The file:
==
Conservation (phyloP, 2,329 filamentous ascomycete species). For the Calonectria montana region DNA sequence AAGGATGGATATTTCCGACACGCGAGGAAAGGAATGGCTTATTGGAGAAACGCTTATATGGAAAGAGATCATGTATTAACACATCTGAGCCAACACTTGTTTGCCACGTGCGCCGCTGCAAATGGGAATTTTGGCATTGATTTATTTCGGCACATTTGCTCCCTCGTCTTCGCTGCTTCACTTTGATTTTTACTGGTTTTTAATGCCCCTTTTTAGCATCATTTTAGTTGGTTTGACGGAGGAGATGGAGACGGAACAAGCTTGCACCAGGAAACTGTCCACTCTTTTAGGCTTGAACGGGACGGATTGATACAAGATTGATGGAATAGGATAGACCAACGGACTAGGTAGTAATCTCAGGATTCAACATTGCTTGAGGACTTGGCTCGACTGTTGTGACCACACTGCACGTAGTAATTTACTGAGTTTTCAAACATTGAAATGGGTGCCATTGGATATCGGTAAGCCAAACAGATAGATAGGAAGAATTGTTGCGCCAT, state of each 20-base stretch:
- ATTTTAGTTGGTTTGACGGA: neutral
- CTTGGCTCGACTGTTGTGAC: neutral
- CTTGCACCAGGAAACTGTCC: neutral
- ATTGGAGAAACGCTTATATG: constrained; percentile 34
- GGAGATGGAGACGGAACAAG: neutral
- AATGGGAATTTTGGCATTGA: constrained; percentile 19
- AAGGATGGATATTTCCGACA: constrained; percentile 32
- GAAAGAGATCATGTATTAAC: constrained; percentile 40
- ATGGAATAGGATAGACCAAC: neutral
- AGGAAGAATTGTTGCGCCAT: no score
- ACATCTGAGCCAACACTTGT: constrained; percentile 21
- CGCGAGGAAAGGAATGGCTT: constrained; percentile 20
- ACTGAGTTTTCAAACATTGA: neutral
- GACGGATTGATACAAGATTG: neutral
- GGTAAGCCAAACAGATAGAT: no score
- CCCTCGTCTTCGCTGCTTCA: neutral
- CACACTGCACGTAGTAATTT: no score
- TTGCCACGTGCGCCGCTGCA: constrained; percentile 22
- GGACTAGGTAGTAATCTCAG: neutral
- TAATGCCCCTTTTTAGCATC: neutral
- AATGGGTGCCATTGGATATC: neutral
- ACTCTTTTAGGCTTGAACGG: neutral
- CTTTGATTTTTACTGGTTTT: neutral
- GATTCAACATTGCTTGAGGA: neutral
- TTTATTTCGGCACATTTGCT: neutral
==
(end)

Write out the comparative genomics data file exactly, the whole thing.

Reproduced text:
Conservation (phyloP, 2,329 filamentous ascomycete species). For the Calonectria montana region DNA sequence AAGGATGGATATTTCCGACACGCGAGGAAAGGAATGGCTTATTGGAGAAACGCTTATATGGAAAGAGATCATGTATTAACACATCTGAGCCAACACTTGTTTGCCACGTGCGCCGCTGCAAATGGGAATTTTGGCATTGATTTATTTCGGCACATTTGCTCCCTCGTCTTCGCTGCTTCACTTTGATTTTTACTGGTTTTTAATGCCCCTTTTTAGCATCATTTTAGTTGGTTTGACGGAGGAGATGGAGACGGAACAAGCTTGCACCAGGAAACTGTCCACTCTTTTAGGCTTGAACGGGACGGATTGATACAAGATTGATGGAATAGGATAGACCAACGGACTAGGTAGTAATCTCAGGATTCAACATTGCTTGAGGACTTGGCTCGACTGTTGTGACCACACTGCACGTAGTAATTTACTGAGTTTTCAAACATTGAAATGGGTGCCATTGGATATCGGTAAGCCAAACAGATAGATAGGAAGAATTGTTGCGCCAT, state of each 20-base stretch:
- ATTTTAGTTGGTTTGACGGA: neutral
- CTTGGCTCGACTGTTGTGAC: neutral
- CTTGCACCAGGAAACTGTCC: neutral
- ATTGGAGAAACGCTTATATG: constrained; percentile 34
- GGAGATGGAGACGGAACAAG: neutral
- AATGGGAATTTTGGCATTGA: constrained; percentile 19
- AAGGATGGATATTTCCGACA: constrained; percentile 32
- GAAAGAGATCATGTATTAAC: constrained; percentile 40
- ATGGAATAGGATAGACCAAC: neutral
- AGGAAGAATTGTTGCGCCAT: no score
- ACATCTGAGCCAACACTTGT: constrained; percentile 21
- CGCGAGGAAAGGAATGGCTT: constrained; percentile 20
- ACTGAGTTTTCAAACATTGA: neutral
- GACGGATTGATACAAGATTG: neutral
- GGTAAGCCAAACAGATAGAT: no score
- CCCTCGTCTTCGCTGCTTCA: neutral
- CACACTGCACGTAGTAATTT: no score
- TTGCCACGTGCGCCGCTGCA: constrained; percentile 22
- GGACTAGGTAGTAATCTCAG: neutral
- TAATGCCCCTTTTTAGCATC: neutral
- AATGGGTGCCATTGGATATC: neutral
- ACTCTTTTAGGCTTGAACGG: neutral
- CTTTGATTTTTACTGGTTTT: neutral
- GATTCAACATTGCTTGAGGA: neutral
- TTTATTTCGGCACATTTGCT: neutral